Don’t look like a newbie: Avoid these common web design mistakes

Web design carries with it certain challenges that don’t exist in print design. Perhaps the most obvious is that in print design, whether you print your own work or have it printed by a professional, you know what your work is going to look like before your customer sees it.

Web designers don’t have this luxury. There’s always the chance that something, or maybe many things, won’t look or behave the same from browser to browser and from operating system to operating system. It’s easy to make mistakes that can make your website appear strange or annoying to a lot of website visitors.

In this article I’ll take a look at what I feel are some of the more common mistakes that web designers make, and how to avoid them.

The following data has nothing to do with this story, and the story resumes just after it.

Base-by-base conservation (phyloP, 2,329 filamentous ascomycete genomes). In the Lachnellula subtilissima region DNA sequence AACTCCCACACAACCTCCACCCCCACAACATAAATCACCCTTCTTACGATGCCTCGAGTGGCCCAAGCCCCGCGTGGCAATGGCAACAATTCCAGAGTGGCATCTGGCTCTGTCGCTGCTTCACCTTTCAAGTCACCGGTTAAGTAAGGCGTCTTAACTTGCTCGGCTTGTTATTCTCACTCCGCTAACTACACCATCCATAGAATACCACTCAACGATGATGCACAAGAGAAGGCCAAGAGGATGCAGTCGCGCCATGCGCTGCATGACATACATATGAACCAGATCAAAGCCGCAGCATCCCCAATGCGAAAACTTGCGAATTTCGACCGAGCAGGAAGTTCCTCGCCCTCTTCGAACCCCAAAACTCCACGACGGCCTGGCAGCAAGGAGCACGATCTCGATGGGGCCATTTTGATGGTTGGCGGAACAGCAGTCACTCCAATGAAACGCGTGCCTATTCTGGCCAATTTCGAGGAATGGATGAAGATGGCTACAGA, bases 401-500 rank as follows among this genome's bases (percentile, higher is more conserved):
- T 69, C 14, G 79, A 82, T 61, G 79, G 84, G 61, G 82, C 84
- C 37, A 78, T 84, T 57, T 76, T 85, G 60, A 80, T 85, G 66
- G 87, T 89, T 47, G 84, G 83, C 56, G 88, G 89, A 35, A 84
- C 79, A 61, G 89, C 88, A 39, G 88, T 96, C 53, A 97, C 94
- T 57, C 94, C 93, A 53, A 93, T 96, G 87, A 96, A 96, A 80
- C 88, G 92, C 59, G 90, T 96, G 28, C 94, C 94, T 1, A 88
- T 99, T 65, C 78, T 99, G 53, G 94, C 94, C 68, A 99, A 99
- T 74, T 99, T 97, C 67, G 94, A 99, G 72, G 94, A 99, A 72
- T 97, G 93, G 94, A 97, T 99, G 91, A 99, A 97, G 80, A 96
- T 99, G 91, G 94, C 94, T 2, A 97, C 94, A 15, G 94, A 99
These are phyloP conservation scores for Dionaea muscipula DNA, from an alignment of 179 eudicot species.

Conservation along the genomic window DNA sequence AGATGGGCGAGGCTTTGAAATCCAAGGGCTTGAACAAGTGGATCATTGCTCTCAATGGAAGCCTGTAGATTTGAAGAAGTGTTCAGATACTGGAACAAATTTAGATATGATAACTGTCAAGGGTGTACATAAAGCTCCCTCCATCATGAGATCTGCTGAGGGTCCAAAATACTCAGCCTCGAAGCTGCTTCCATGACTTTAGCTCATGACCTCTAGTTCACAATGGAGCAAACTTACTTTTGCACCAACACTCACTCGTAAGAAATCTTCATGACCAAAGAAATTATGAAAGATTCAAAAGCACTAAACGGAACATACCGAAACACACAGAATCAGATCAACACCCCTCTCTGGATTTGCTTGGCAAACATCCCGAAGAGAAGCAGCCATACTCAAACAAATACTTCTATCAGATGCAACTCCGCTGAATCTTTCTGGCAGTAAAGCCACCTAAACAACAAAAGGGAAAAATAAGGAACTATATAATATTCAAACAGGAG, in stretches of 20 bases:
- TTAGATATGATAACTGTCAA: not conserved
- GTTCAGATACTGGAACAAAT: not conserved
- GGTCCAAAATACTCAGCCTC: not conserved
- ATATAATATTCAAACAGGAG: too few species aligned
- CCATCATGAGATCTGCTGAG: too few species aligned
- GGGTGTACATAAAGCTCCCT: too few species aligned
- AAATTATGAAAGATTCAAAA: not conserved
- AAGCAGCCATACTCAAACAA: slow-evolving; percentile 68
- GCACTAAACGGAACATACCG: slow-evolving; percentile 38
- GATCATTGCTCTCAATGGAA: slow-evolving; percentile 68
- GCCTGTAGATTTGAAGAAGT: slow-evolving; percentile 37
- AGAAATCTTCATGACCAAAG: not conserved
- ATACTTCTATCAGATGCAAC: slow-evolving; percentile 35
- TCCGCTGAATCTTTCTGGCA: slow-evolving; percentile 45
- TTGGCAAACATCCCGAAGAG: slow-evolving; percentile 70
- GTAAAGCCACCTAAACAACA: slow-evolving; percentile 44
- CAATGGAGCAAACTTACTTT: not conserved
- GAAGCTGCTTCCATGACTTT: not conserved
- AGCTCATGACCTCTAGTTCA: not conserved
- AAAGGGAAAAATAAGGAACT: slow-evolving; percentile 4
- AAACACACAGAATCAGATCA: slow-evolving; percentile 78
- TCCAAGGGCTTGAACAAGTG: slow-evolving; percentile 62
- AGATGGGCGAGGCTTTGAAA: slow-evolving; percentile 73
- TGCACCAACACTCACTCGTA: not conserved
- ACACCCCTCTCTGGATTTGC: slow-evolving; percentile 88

Resolution mistakes

Design mistakes related to screen resolution limitations are quite common. Those of us who work with computers on a daily basis, and particularly those of us who design graphics, tend to have the newest, largest displays. It’s easy to forget that the typical website user will likely have a smaller, lower-quality display.

For example, Apple’s new 27” iMac has a display resolution of 2560 by 1440 pixels. However, according to, which tracks website and browser statistics, the typical display in September of 2009 is only 1024 by 768 pixels. If you were to design your site for a width of 2560 pixels, only 1024 of those pixels would appear on a typical monitor. Seeing the rest of the website would require scrolling from left to right while viewing the site, which is hardly practical for most users. (This was an extreme example, but you get my point.)

If you were to instead design for a width of 1024 pixels, users on a 2560 pixel display would still be able to view your site, they would just get extra white space on one or both sides. The extra white space is a far more acceptable solution than requiring readers to scroll their browser from left to right.